Government accused by MPs of squandering billions of pounds on ‘levelling up’

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Home Office Minister responsible for identity cards, Meg Hillier in Liverpool to announce that the National Identity Card will be available to residents across the North West including those who live and work in Cheshire, Merseyside, Lancashire and Cumbria from January next year. (PA Archive)
Home Office Minister responsible for identity cards, Meg Hillier in Liverpool to announce that the National Identity Card will be available to residents across the North West including those who live and work in Cheshire, Merseyside, Lancashire and Cumbria from January next year. (PA Archive)

A group of cross-party MPs has accused ministers of squandering billions of pounds of taxpayers’ money on ill-thought-out “levelling up” plans and through the unfair allocation of funding.

The Public Affairs Committee (PAC) has described the way in which the Department for Levelling Up, Housing and Communities (DLUHC) has been allocating large sums of money as “unsatisfactory”.

In a report published on Wednesday, the MPs highlighted how the first round of the £1.7 billion Levelling Up Fund was only awarded after the department knew the identities of shortlisted bidders.

The Government must learn again to account to taxpayers for its use of their money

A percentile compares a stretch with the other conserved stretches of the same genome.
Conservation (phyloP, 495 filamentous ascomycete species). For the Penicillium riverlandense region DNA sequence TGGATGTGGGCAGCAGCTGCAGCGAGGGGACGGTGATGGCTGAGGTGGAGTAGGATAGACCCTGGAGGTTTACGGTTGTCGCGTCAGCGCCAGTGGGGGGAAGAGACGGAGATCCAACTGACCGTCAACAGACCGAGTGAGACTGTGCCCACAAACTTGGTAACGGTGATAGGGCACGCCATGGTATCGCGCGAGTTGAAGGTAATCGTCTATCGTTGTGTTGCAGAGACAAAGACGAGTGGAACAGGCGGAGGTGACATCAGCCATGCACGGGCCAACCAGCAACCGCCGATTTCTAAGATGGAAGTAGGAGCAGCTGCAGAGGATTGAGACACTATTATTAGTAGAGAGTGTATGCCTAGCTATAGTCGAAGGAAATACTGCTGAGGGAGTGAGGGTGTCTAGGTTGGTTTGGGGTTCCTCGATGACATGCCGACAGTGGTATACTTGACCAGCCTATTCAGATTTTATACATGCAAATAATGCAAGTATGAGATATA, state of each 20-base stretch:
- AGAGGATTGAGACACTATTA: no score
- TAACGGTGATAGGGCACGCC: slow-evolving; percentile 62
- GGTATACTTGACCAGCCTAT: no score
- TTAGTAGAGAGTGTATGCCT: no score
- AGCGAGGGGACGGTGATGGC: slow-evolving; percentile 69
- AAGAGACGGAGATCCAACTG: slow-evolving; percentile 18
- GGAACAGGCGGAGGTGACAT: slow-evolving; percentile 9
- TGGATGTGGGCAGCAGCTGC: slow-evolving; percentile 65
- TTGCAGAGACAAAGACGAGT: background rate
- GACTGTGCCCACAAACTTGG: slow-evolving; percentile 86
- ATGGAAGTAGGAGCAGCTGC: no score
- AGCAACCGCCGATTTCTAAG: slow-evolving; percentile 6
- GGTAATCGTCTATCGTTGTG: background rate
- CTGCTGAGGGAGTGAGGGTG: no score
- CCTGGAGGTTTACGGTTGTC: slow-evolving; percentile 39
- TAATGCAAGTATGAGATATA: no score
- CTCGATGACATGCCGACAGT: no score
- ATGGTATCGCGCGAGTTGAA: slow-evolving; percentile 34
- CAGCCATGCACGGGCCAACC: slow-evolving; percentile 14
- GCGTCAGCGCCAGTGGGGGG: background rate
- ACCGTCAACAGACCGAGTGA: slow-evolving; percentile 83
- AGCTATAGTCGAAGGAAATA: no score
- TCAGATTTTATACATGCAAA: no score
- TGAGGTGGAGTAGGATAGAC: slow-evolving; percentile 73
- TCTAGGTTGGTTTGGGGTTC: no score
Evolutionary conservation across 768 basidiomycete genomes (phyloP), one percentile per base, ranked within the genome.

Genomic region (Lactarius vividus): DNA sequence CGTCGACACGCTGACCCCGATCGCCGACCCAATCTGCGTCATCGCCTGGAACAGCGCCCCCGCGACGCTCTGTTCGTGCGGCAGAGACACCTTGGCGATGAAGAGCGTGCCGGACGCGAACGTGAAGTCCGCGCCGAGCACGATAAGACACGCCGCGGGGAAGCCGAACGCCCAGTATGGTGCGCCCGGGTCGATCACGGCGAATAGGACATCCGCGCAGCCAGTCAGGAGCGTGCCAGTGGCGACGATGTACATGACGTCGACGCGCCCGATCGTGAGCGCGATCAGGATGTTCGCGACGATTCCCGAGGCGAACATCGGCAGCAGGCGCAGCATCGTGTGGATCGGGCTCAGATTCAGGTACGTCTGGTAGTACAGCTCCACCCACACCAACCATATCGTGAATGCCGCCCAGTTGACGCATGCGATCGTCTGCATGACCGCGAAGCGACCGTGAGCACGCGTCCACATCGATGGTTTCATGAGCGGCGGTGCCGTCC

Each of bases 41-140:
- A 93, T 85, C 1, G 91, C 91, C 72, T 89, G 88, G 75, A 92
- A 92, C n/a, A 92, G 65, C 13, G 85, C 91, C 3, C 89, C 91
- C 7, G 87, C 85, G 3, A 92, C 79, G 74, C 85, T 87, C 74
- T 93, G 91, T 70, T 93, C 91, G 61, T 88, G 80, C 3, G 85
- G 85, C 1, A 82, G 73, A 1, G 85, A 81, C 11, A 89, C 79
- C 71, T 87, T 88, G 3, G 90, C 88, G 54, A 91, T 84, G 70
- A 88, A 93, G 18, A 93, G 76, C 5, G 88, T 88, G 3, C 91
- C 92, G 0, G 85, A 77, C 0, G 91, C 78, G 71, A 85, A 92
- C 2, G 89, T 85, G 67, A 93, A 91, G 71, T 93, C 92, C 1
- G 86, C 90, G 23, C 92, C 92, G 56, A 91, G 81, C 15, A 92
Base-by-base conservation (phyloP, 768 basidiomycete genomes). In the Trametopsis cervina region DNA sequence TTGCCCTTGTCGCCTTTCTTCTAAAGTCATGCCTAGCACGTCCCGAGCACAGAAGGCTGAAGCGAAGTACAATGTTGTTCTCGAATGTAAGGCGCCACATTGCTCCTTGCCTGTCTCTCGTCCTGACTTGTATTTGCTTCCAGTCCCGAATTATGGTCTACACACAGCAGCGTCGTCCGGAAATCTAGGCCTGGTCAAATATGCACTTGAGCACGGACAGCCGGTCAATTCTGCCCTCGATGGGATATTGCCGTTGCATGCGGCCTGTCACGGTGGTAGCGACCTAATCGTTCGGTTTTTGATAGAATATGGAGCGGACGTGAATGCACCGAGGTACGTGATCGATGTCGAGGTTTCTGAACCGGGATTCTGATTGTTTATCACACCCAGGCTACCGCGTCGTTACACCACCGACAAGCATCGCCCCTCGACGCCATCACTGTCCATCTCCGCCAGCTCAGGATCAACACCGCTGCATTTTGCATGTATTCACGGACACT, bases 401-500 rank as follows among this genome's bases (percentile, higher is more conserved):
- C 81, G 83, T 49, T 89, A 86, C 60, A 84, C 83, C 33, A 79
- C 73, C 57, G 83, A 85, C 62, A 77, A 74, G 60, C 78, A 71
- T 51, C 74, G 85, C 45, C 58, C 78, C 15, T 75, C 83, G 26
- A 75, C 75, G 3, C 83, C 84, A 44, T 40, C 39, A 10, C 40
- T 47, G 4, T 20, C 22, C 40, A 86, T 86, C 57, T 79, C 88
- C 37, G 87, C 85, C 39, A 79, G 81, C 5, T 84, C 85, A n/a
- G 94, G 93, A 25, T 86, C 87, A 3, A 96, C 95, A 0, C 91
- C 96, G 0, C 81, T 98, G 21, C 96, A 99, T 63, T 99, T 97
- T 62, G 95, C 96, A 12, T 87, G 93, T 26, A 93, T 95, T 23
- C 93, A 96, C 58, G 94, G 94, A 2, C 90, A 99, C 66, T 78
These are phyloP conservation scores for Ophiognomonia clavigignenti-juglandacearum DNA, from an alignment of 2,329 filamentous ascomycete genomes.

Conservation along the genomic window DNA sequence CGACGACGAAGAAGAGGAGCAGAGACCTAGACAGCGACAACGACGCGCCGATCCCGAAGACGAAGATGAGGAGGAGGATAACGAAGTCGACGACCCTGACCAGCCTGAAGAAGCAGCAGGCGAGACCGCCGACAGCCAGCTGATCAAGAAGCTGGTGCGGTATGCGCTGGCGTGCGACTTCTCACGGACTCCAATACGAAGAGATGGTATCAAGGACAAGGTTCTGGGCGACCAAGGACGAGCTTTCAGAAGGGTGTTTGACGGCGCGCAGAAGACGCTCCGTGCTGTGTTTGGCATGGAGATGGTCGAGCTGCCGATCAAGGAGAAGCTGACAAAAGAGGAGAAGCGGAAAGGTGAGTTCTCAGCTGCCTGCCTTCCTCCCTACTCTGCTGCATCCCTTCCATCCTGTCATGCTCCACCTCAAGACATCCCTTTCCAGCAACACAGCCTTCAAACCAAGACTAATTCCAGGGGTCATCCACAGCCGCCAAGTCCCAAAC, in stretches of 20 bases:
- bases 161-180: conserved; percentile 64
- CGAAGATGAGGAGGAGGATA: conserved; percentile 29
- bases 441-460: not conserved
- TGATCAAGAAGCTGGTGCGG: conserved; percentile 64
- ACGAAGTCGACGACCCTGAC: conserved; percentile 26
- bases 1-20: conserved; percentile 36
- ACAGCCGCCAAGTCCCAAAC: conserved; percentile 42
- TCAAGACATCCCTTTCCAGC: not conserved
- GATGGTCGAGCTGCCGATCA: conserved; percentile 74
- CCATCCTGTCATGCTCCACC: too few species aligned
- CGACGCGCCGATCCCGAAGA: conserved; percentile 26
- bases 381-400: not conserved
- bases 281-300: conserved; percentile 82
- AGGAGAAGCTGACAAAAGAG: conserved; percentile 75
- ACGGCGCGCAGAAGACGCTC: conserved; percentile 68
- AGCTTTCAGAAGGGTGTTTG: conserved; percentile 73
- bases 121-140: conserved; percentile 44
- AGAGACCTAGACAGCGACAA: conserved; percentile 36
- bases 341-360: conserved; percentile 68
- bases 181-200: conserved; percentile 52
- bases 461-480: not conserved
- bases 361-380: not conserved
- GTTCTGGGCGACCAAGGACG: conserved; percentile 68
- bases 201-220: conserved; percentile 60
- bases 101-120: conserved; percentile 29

Dame Meg Hillier

The fund – which will later total £4.8 billion – is being awarded to projects aiming to “improve everyday life across the UK” including by “regenerating town centres and high streets, upgrading local transport and investing in cultural and heritage assets”, according to the Government.

The PAC’s report said some bidders for the first round may only have been successful on the basis of unrealistic claims about their projects, at the expense of other more practical claims.

It adds that “the DLUHC has past form with this”, such as the awarding of the £3.6 billion Towns Fund which also had “not been impartial”.

The PAC has also previously criticised the department for lacking “a strong understanding of what works” when planning for its £12 million Local Growth Fund.

Some 16 MPs sit on the committee, which is chaired by Labour’s Dame Meg Hillier.

Dame Meg said the Government was “gambling taxpayers’ money on policies” which are “little more than a slogan”.

She said: “The PAC has reported too often on the problems the government has with delivery of its major projects, programmes and promises.

“Without clear parameters, plans or measures of success it’s hard to avoid the appearance that government is just gambling taxpayers money on policies and programmes that are little more than a slogan, retrofitting the criteria for success and not even bothering to evaluate if it worked.

“The nation is being squeezed harder than it has for decades, there is no more to throw away like this.

“The Government must learn again to account to taxpayers for its use of their money.”

The DLUHC said its assessment process was “transparent, robust and fair”.

A spokesperson for the department said: “The first round of the Levelling Up Fund is delivering vital investment to communities across the UK that have for too long been overlooked and undervalued.

“The assessment process was transparent, robust and fair, and the criteria included the need for projects to be deliverable and to fuel regeneration and growth to level up areas most in need.

“Further rounds of the Levelling Up Fund will continue this work, with unsuccessful bidders given feedback and able to apply again.”

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